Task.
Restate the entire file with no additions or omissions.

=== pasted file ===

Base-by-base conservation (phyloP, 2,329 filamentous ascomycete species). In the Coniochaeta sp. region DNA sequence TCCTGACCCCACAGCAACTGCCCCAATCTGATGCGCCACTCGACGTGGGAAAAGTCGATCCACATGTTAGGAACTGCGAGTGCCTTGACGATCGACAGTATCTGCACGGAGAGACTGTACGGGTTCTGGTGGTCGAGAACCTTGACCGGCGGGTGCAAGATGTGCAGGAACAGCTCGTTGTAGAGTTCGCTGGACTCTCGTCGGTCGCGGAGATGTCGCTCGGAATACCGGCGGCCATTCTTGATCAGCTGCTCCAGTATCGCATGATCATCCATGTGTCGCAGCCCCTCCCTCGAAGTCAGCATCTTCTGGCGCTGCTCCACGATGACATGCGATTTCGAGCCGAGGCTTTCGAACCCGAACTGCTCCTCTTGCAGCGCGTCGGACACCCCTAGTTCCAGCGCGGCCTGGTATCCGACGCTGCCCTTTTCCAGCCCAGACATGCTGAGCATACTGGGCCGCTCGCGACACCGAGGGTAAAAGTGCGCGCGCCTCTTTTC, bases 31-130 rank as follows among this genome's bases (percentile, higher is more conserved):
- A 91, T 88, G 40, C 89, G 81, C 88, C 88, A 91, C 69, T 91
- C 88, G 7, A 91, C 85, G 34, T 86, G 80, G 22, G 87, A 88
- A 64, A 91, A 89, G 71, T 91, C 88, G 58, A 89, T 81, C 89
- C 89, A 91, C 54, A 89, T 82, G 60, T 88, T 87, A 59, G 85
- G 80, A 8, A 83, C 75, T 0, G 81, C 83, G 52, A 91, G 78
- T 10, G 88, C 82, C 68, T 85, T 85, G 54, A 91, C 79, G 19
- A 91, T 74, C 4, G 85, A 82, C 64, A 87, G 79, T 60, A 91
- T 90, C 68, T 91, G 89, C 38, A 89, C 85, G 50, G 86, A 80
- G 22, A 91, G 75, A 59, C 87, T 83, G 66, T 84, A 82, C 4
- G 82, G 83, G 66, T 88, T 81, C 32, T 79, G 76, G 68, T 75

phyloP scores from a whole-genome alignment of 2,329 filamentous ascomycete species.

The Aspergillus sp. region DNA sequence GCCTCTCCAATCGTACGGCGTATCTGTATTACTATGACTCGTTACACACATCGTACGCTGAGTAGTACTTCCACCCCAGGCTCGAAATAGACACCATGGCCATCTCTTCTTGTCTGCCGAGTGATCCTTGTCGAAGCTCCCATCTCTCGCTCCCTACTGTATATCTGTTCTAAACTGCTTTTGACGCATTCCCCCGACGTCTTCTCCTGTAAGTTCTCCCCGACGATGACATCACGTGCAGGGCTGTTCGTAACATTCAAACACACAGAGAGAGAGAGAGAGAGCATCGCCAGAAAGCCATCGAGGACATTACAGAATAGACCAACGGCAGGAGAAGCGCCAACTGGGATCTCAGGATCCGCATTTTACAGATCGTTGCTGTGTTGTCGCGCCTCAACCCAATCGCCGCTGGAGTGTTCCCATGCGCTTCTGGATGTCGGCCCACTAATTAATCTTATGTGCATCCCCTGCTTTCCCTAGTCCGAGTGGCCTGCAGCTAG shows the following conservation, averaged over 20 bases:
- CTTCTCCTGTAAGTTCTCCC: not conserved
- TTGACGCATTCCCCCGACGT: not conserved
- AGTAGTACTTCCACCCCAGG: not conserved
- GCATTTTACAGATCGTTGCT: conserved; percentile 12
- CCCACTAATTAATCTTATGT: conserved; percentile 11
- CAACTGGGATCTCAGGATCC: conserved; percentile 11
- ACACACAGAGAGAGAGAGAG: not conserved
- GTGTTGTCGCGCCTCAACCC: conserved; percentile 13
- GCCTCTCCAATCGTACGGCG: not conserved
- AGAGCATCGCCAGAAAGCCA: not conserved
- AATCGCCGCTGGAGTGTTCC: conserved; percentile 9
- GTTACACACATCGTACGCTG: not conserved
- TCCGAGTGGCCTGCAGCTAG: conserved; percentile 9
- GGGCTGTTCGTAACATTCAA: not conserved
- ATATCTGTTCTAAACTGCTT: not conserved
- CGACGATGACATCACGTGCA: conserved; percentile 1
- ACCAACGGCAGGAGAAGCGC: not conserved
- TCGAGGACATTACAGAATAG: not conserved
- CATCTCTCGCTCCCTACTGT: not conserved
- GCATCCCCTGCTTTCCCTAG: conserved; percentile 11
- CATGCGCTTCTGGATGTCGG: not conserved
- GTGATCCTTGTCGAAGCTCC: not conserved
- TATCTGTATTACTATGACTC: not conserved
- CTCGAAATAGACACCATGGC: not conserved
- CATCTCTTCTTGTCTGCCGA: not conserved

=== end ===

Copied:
Base-by-base conservation (phyloP, 2,329 filamentous ascomycete species). In the Coniochaeta sp. region DNA sequence TCCTGACCCCACAGCAACTGCCCCAATCTGATGCGCCACTCGACGTGGGAAAAGTCGATCCACATGTTAGGAACTGCGAGTGCCTTGACGATCGACAGTATCTGCACGGAGAGACTGTACGGGTTCTGGTGGTCGAGAACCTTGACCGGCGGGTGCAAGATGTGCAGGAACAGCTCGTTGTAGAGTTCGCTGGACTCTCGTCGGTCGCGGAGATGTCGCTCGGAATACCGGCGGCCATTCTTGATCAGCTGCTCCAGTATCGCATGATCATCCATGTGTCGCAGCCCCTCCCTCGAAGTCAGCATCTTCTGGCGCTGCTCCACGATGACATGCGATTTCGAGCCGAGGCTTTCGAACCCGAACTGCTCCTCTTGCAGCGCGTCGGACACCCCTAGTTCCAGCGCGGCCTGGTATCCGACGCTGCCCTTTTCCAGCCCAGACATGCTGAGCATACTGGGCCGCTCGCGACACCGAGGGTAAAAGTGCGCGCGCCTCTTTTC, bases 31-130 rank as follows among this genome's bases (percentile, higher is more conserved):
- A 91, T 88, G 40, C 89, G 81, C 88, C 88, A 91, C 69, T 91
- C 88, G 7, A 91, C 85, G 34, T 86, G 80, G 22, G 87, A 88
- A 64, A 91, A 89, G 71, T 91, C 88, G 58, A 89, T 81, C 89
- C 89, A 91, C 54, A 89, T 82, G 60, T 88, T 87, A 59, G 85
- G 80, A 8, A 83, C 75, T 0, G 81, C 83, G 52, A 91, G 78
- T 10, G 88, C 82, C 68, T 85, T 85, G 54, A 91, C 79, G 19
- A 91, T 74, C 4, G 85, A 82, C 64, A 87, G 79, T 60, A 91
- T 90, C 68, T 91, G 89, C 38, A 89, C 85, G 50, G 86, A 80
- G 22, A 91, G 75, A 59, C 87, T 83, G 66, T 84, A 82, C 4
- G 82, G 83, G 66, T 88, T 81, C 32, T 79, G 76, G 68, T 75

phyloP scores from a whole-genome alignment of 2,329 filamentous ascomycete species.

The Aspergillus sp. region DNA sequence GCCTCTCCAATCGTACGGCGTATCTGTATTACTATGACTCGTTACACACATCGTACGCTGAGTAGTACTTCCACCCCAGGCTCGAAATAGACACCATGGCCATCTCTTCTTGTCTGCCGAGTGATCCTTGTCGAAGCTCCCATCTCTCGCTCCCTACTGTATATCTGTTCTAAACTGCTTTTGACGCATTCCCCCGACGTCTTCTCCTGTAAGTTCTCCCCGACGATGACATCACGTGCAGGGCTGTTCGTAACATTCAAACACACAGAGAGAGAGAGAGAGAGCATCGCCAGAAAGCCATCGAGGACATTACAGAATAGACCAACGGCAGGAGAAGCGCCAACTGGGATCTCAGGATCCGCATTTTACAGATCGTTGCTGTGTTGTCGCGCCTCAACCCAATCGCCGCTGGAGTGTTCCCATGCGCTTCTGGATGTCGGCCCACTAATTAATCTTATGTGCATCCCCTGCTTTCCCTAGTCCGAGTGGCCTGCAGCTAG shows the following conservation, averaged over 20 bases:
- CTTCTCCTGTAAGTTCTCCC: not conserved
- TTGACGCATTCCCCCGACGT: not conserved
- AGTAGTACTTCCACCCCAGG: not conserved
- GCATTTTACAGATCGTTGCT: conserved; percentile 12
- CCCACTAATTAATCTTATGT: conserved; percentile 11
- CAACTGGGATCTCAGGATCC: conserved; percentile 11
- ACACACAGAGAGAGAGAGAG: not conserved
- GTGTTGTCGCGCCTCAACCC: conserved; percentile 13
- GCCTCTCCAATCGTACGGCG: not conserved
- AGAGCATCGCCAGAAAGCCA: not conserved
- AATCGCCGCTGGAGTGTTCC: conserved; percentile 9
- GTTACACACATCGTACGCTG: not conserved
- TCCGAGTGGCCTGCAGCTAG: conserved; percentile 9
- GGGCTGTTCGTAACATTCAA: not conserved
- ATATCTGTTCTAAACTGCTT: not conserved
- CGACGATGACATCACGTGCA: conserved; percentile 1
- ACCAACGGCAGGAGAAGCGC: not conserved
- TCGAGGACATTACAGAATAG: not conserved
- CATCTCTCGCTCCCTACTGT: not conserved
- GCATCCCCTGCTTTCCCTAG: conserved; percentile 11
- CATGCGCTTCTGGATGTCGG: not conserved
- GTGATCCTTGTCGAAGCTCC: not conserved
- TATCTGTATTACTATGACTC: not conserved
- CTCGAAATAGACACCATGGC: not conserved
- CATCTCTTCTTGTCTGCCGA: not conserved